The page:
The Routes to Exile

Author: Scott Soo
Publisher: Oxford University Press
ISBN: 1526106841
Format: PDF, ePub, Docs
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As they trudged over the Pyrenees, the Spanish republicans became one of the most iconoclastic groups of refugees to have sought refuge in twentieth-century France. This book explores the array of opportunities, constraints, choices and motivations that characterised their lives. Using a wide range of empirical material, it presents a compelling case for rethinking exile in relation to refugees' lived experiences and memory activities. The major historical events of the period are covered: the development of refugees' rights and the 'concentration' camps of the Third Republic, the para-military labour formations of the Second World War, the dynamics shaping resistance activities, and the role of memory in the campaign to return to Spain. This study additionally analyses how these experiences have shaped homes and France's memorial landscape, thereby offering an unparalleled exploration of the long-term effects of exile from the mass exodus of 1939 through to the seventieth-anniversary commemorations in 2009.

Aquinas Academy 1945 2015

Author: Julie Thorpe
Publisher:
ISBN: 9781925486148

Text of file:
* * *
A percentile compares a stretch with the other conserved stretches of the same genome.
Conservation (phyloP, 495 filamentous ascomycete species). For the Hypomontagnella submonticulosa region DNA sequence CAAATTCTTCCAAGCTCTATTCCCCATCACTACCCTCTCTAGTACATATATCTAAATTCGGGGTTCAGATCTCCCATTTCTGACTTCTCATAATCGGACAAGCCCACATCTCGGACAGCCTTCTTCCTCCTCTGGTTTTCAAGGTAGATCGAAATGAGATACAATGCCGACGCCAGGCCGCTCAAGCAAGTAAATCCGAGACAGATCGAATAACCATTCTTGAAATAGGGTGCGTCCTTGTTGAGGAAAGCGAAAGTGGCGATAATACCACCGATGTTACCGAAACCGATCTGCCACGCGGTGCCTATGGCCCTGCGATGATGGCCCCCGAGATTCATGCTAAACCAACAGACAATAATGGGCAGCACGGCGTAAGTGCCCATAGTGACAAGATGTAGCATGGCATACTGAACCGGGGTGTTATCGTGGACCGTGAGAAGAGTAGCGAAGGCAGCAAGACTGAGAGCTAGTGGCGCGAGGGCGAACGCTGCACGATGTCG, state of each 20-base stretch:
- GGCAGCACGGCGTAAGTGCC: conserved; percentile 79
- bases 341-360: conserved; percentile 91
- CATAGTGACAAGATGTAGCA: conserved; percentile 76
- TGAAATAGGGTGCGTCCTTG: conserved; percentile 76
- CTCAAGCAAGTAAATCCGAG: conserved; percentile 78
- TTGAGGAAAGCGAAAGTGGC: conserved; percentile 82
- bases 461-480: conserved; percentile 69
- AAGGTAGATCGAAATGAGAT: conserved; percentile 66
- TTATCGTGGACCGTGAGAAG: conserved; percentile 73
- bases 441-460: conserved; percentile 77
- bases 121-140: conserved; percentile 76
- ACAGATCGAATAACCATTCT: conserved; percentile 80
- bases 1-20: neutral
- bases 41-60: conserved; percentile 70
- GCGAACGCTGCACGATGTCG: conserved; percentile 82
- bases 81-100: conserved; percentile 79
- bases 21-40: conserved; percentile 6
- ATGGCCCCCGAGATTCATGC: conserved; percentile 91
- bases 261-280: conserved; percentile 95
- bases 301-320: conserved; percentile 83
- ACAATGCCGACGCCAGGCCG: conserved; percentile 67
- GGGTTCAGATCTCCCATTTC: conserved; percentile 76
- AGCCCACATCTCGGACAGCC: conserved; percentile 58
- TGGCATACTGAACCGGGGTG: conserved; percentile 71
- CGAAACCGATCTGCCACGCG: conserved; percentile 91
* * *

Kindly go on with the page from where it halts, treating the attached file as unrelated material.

Format: PDF, Mobi
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This book tells the stories of women and men of the Aquinas Academy, a centre of adult education in Sydney founded in 1945 by an Australian Marist priest, Austin Woodbury. The book places the personal narratives within the social, cultural and intellectual landscape of Australian Catholicism spanning seven decades. Chapters trace the founding vision of the academy as a Catholic institution of higher education affiliated with Saint Thomas Aquinas's university in Rome, the expansion of programmes of adult spirituality across the eastern Australian states and the growing place of contemplative and mystical prayer in a church rediscovering its spiritual core. Combining archival research and conversations with former students and staff about childhood, war, family and the struggles to make sense of losses and loves, the Aquinas Academy is a story ultimately about adults learning to grow up.

Understanding the imaginary war

Author: Matthew Grant
Publisher: Oxford University Press
ISBN: 1526101335
Format: PDF, Kindle
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This collection offers a fresh interpretation of the Cold War as an imaginary war, a conflict that had imaginations of nuclear devastation as one of its main battlegrounds. The book includes survey chapters and case studies on Western Europe, the USSR, Japan and the USA. Looking at various strands of intellectual debate and at different media, from documentary film to fiction, the chapters demonstrate the difficulties to make the unthinkable and unimaginable - nuclear apocalypse - imaginable. The book will be required reading for everyone who wants to understand the cultural dynamics of the Cold War through the angle of its core ingredient, nuclear weapons.